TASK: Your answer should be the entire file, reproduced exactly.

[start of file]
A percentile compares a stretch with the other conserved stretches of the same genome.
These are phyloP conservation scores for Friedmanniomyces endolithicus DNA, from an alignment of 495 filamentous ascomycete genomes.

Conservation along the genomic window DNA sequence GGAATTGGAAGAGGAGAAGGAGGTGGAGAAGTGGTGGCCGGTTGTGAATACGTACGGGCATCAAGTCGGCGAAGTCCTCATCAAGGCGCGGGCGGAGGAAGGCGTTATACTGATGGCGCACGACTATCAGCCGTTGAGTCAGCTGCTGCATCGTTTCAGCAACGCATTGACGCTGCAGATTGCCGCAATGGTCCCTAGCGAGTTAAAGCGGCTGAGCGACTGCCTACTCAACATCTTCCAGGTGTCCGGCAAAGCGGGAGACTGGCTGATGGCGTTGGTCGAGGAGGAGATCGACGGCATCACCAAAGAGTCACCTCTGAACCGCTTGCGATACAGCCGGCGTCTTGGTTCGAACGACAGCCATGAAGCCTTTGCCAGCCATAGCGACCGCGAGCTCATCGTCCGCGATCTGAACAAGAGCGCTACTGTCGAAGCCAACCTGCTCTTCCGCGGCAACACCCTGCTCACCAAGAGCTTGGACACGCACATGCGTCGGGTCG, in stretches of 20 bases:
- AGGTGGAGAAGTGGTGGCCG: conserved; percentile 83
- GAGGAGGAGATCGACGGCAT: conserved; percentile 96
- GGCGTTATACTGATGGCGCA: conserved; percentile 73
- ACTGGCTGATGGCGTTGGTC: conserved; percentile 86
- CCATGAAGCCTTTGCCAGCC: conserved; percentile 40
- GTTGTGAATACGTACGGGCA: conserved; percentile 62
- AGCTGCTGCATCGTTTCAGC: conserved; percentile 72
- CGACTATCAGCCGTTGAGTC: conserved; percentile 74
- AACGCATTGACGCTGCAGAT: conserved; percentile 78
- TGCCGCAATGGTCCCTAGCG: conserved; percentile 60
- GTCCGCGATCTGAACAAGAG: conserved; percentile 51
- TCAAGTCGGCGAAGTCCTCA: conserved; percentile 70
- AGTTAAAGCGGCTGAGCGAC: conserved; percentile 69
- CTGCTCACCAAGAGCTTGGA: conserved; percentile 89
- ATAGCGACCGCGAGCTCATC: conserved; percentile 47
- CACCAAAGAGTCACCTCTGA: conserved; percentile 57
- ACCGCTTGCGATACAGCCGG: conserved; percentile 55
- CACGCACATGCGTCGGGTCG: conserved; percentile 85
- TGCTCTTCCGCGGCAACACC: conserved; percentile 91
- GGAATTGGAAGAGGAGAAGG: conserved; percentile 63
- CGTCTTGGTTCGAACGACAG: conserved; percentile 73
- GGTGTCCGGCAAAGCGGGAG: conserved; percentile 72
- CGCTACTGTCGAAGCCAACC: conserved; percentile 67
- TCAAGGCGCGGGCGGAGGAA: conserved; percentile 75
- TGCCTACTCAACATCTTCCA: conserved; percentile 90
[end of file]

A percentile compares a stretch with the other conserved stretches of the same genome.
These are phyloP conservation scores for Friedmanniomyces endolithicus DNA, from an alignment of 495 filamentous ascomycete genomes.

Conservation along the genomic window DNA sequence GGAATTGGAAGAGGAGAAGGAGGTGGAGAAGTGGTGGCCGGTTGTGAATACGTACGGGCATCAAGTCGGCGAAGTCCTCATCAAGGCGCGGGCGGAGGAAGGCGTTATACTGATGGCGCACGACTATCAGCCGTTGAGTCAGCTGCTGCATCGTTTCAGCAACGCATTGACGCTGCAGATTGCCGCAATGGTCCCTAGCGAGTTAAAGCGGCTGAGCGACTGCCTACTCAACATCTTCCAGGTGTCCGGCAAAGCGGGAGACTGGCTGATGGCGTTGGTCGAGGAGGAGATCGACGGCATCACCAAAGAGTCACCTCTGAACCGCTTGCGATACAGCCGGCGTCTTGGTTCGAACGACAGCCATGAAGCCTTTGCCAGCCATAGCGACCGCGAGCTCATCGTCCGCGATCTGAACAAGAGCGCTACTGTCGAAGCCAACCTGCTCTTCCGCGGCAACACCCTGCTCACCAAGAGCTTGGACACGCACATGCGTCGGGTCG, in stretches of 20 bases:
- AGGTGGAGAAGTGGTGGCCG: conserved; percentile 83
- GAGGAGGAGATCGACGGCAT: conserved; percentile 96
- GGCGTTATACTGATGGCGCA: conserved; percentile 73
- ACTGGCTGATGGCGTTGGTC: conserved; percentile 86
- CCATGAAGCCTTTGCCAGCC: conserved; percentile 40
- GTTGTGAATACGTACGGGCA: conserved; percentile 62
- AGCTGCTGCATCGTTTCAGC: conserved; percentile 72
- CGACTATCAGCCGTTGAGTC: conserved; percentile 74
- AACGCATTGACGCTGCAGAT: conserved; percentile 78
- TGCCGCAATGGTCCCTAGCG: conserved; percentile 60
- GTCCGCGATCTGAACAAGAG: conserved; percentile 51
- TCAAGTCGGCGAAGTCCTCA: conserved; percentile 70
- AGTTAAAGCGGCTGAGCGAC: conserved; percentile 69
- CTGCTCACCAAGAGCTTGGA: conserved; percentile 89
- ATAGCGACCGCGAGCTCATC: conserved; percentile 47
- CACCAAAGAGTCACCTCTGA: conserved; percentile 57
- ACCGCTTGCGATACAGCCGG: conserved; percentile 55
- CACGCACATGCGTCGGGTCG: conserved; percentile 85
- TGCTCTTCCGCGGCAACACC: conserved; percentile 91
- GGAATTGGAAGAGGAGAAGG: conserved; percentile 63
- CGTCTTGGTTCGAACGACAG: conserved; percentile 73
- GGTGTCCGGCAAAGCGGGAG: conserved; percentile 72
- CGCTACTGTCGAAGCCAACC: conserved; percentile 67
- TCAAGGCGCGGGCGGAGGAA: conserved; percentile 75
- TGCCTACTCAACATCTTCCA: conserved; percentile 90